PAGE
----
Yahaya Zumo Makame vs United Republic of Tanzania
On April 13th, 2016, Misters Makame, Mpakarasi, Ibrahim and Pourdad (together the applicants) filed an application instituting the proceedings against the United Republic of Tanzania before the African Court of Human and Peoples’ Rights (the ACHPR or the Court) for alleged violations of the African Charter of Human and Peoples’ Rights (the Charter) in its articles 3 and 7.
The applicants were tried and convicted of drug trafficking by the High Court of Tanzania in a judgment dated August 10th, 2012. This conviction was upheld by the Tanzanian Court of Appeal. At the time of filing the present application, they were incarcerated in Maweni Central Prison, Tanga and serving a sentence of 25 years’ imprisonment.
On November 21st, 2019, the Republic of Tanzania deposited the instruments of withdrawal of the Court’s declaration of jurisdiction to receive applications from individuals and non-governmental organizations. In issuing its decision on June 25th, 2021, the Court has been faithful to its consistent jurisprudence of dealing with all cases enrolled in the Registry before the date of entry into force of the withdrawal of the declaration.
As a preliminary point, Tanzania raised objections relating to the lack of jurisdiction of the Court and inadmissibility of the application. After examining the matters, the Court concluded that the case was admissible and declared itself competent to hear it. It then turned to the merits of the case:
As regards to the alleged violation of the right to a fair trial (Article 7 of the Charter), the applicants submit that:
- Tanzania violated their right to appeal as they were only able to appeal the High Court’s judgment to the Court of Appeal. The fact that there is not a higher level of jurisdiction when certain other offences benefit from the triple level of jurisdiction constitutes discrimination is in breach of Article 3 of the Charter. The defendant State replied that the applicants had the possibility, if they felt aggrieved, to lodge an application for review. The Court notes that Tanzania’s judicial system has a 3-degree structure but that the Code of Criminal Procedure provides that certain offences, including drug trafficking, are dealt with by the High Court of First Instance and the Court of Appeal, as was the case in the present case. Since the applicants had not proved that they had been discriminated against in relation to other persons accused of drug trafficking, the means could not succeed.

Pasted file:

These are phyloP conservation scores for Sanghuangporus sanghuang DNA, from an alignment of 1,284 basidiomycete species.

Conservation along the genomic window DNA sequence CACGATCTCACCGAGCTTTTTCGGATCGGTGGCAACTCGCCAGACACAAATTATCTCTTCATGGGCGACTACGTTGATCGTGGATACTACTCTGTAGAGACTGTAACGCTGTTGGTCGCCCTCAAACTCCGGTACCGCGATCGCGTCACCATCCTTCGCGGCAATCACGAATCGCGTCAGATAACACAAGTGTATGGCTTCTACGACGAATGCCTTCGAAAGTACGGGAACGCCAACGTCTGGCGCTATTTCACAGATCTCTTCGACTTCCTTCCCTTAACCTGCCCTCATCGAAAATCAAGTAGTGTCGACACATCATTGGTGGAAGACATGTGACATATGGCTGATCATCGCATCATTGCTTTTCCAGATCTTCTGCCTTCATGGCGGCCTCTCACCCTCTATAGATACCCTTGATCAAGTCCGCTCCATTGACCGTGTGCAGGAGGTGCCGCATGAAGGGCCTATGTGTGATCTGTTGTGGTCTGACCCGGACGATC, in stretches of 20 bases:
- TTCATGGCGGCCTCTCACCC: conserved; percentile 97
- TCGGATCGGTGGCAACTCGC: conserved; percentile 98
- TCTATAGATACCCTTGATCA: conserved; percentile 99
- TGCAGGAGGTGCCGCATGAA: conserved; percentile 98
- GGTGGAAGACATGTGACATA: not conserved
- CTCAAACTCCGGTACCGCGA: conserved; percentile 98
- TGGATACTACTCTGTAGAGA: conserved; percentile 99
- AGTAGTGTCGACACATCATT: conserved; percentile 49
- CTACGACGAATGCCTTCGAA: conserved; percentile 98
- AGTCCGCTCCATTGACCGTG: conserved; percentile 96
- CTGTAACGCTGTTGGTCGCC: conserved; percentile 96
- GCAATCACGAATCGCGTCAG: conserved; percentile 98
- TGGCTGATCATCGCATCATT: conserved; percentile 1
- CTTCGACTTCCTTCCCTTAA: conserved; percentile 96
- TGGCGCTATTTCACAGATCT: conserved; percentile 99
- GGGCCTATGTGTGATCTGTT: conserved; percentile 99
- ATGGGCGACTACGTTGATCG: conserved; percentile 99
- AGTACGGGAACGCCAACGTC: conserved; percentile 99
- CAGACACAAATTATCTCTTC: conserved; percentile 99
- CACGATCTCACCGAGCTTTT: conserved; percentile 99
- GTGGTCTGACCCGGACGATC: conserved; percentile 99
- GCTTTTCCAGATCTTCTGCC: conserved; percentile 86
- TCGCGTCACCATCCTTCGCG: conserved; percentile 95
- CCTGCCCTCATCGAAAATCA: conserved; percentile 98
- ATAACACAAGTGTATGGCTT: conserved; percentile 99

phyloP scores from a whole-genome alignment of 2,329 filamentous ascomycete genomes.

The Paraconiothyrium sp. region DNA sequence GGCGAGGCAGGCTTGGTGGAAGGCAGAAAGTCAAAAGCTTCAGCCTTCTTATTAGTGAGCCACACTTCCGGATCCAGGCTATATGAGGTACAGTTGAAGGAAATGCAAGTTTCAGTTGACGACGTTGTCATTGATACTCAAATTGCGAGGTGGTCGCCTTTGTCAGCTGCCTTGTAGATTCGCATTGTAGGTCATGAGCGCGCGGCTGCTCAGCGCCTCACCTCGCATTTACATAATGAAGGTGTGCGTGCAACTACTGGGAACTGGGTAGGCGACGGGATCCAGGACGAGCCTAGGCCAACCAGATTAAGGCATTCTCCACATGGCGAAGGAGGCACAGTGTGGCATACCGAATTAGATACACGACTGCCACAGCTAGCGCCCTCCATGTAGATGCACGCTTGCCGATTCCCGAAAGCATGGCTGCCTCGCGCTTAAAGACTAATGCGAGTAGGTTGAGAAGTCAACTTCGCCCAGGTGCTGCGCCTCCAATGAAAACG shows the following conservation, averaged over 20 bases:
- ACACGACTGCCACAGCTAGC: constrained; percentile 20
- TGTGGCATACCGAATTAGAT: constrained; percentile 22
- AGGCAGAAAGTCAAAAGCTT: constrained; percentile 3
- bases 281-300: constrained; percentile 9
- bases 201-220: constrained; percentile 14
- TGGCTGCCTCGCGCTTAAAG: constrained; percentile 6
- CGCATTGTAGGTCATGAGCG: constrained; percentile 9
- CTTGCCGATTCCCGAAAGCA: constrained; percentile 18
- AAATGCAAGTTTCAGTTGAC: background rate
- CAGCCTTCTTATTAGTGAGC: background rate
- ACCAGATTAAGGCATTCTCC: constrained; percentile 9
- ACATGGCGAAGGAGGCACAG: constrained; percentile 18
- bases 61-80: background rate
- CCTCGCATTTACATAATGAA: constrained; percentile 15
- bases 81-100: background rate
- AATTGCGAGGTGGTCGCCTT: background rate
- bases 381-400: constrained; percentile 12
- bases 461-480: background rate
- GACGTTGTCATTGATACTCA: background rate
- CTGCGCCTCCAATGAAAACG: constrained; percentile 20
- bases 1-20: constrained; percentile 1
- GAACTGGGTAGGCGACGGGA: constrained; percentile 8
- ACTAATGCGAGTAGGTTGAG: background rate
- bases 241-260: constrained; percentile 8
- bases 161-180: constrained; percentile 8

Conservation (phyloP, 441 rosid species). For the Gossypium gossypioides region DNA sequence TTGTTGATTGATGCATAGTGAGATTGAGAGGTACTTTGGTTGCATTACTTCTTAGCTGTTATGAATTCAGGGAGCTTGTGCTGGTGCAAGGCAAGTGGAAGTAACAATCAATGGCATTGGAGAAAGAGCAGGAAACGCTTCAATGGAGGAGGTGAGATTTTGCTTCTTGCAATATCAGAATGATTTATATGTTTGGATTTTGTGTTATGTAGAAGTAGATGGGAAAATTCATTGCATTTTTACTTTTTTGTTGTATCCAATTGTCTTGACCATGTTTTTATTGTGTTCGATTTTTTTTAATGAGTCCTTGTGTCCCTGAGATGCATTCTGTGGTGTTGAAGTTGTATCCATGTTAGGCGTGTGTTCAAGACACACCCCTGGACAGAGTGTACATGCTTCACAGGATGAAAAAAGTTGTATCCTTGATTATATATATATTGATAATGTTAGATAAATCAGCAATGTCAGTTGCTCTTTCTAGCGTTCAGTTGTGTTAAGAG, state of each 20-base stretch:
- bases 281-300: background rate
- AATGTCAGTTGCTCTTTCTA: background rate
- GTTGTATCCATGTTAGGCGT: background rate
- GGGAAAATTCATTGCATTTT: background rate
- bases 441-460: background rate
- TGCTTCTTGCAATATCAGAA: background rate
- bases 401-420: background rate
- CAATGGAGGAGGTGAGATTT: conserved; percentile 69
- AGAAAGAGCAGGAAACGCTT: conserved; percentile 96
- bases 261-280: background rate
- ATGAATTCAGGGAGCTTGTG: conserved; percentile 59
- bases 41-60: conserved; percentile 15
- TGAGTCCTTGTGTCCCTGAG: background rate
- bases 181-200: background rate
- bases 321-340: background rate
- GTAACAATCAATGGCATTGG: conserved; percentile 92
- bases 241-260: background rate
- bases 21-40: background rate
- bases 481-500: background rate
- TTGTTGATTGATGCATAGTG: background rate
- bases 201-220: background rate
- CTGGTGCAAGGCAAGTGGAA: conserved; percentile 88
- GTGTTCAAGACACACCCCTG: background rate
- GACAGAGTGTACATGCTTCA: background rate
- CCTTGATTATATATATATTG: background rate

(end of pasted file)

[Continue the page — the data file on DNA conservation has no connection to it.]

- The Tanzanian courts allegedly erred in assessing the evidence that led to their conviction. The respondent State, for its part, asserts that the courts did not err in the case. The Court notes that the applicants were represented by counsel and that the national courts examined all the pleas put forward before them. Therefore, the Court finds no denial of justice or manifest error.
- One of the applicants did not understand the proceedings, which constituted a violation of his right to a fair trial. Tanzania replies that, on the one hand, they did not raise this plea before the Court of Appeal and, on the other hand, the person concerned never requested the assistance of an interpreter. The Court ruled in favour of the respondent State.
Since no means had prospered, there was no need to rule on the question of reparations.
This summary is provided for informational purposes only, does not involve the responsibility of Dome and should in no way be used as a substitute for a careful reading of the judgment and order of the case.